I love Pre-Romanticism, the mystic gloominess of it, and I have to stress this point again – it is characteristic for Northern nations; mainly England and Germany. While the playful, sweet and flowery aesthetic of Rococo ruled the court of France, British artists had already dipped their fingers in the sea of Pre-Romanticism, and later elaborated it to the finest detail because they naturally had an eye for wild and untamed nature, picturesque seashores, lovely gardens lush with greenness. Even Thomas Gainsborough added a slight romantic sensibility in his portraits by painting nature as a background, whereas his French peers preferred a salon to showcase their wealth and luxury. Even with painters such as John Constable who are a tad more traditional with landscapes, you see that romantic spirit. In his painting ‘Stonehenge’ he chose to capture the old, mysterious pagan ruins, and the wild majestic sky over them. I think with Romanticism and British art and literature, it was just a question of time when it would raise to the surface, but it was a sensibility deeply woven into the art of the island. I’ll quote Madame de Stael again, it’s a bit long citation, but I couldn’t resists adding it because it perfectly captures the spirit of Pre-Romanticism.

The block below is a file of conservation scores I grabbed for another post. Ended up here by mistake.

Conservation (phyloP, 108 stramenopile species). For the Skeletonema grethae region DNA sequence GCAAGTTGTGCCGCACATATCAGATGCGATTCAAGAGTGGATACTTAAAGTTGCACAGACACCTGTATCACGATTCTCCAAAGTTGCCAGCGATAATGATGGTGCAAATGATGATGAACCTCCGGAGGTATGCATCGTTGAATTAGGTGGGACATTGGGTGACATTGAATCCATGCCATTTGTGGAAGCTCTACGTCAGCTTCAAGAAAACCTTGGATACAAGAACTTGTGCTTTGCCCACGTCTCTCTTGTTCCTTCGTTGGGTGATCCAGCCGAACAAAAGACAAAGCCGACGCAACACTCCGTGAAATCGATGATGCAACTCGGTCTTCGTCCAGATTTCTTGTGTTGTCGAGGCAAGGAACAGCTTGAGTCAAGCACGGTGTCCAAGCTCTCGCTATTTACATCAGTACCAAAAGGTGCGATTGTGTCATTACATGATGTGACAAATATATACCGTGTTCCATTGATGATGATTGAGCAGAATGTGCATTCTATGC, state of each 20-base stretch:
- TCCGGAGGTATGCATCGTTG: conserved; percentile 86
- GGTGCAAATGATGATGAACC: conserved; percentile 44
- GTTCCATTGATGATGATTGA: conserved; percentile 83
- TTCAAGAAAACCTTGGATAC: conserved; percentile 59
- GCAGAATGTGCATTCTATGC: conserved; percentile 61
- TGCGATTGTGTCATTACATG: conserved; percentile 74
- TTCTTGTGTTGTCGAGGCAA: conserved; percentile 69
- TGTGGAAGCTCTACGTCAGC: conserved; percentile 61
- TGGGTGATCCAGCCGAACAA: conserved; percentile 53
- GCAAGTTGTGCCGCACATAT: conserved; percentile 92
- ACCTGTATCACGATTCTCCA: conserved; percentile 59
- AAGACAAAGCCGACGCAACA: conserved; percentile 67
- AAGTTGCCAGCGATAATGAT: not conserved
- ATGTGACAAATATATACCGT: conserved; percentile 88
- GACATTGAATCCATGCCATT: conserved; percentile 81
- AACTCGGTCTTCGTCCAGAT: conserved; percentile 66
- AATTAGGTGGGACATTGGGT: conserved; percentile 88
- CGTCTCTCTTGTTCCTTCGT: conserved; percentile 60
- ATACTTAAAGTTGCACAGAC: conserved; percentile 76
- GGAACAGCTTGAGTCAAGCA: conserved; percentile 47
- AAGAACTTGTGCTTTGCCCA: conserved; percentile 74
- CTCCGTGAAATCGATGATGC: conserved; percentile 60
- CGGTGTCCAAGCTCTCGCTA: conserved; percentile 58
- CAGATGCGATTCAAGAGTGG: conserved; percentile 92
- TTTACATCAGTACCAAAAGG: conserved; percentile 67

Melancholy poetry is that which accords best with philosophy. Depression of spirits leads us to penetrate more deeply into the character and destiny of man, than any other disposition of the mind. The English poets who succeeded the Scots bards, added to their descriptions those very ideas and reflections which those description ought to have given birth to: but they have preserved, from the fine imagination of the North that gloom which is soothed with the roaring of the sea, and the hollow blast that rages on the barren heath, and, in short, every thing dark and dismal, which can force a mind dissatisfied with its existence here, to look forward to another state. The vivid imagination of the people of the North darting beyond the boundaries of a world whose confines they inhabited, penetrated through the black cloud that obscured their horizon, and seemed to represent the dark passage to eternity.‘ (page 271)*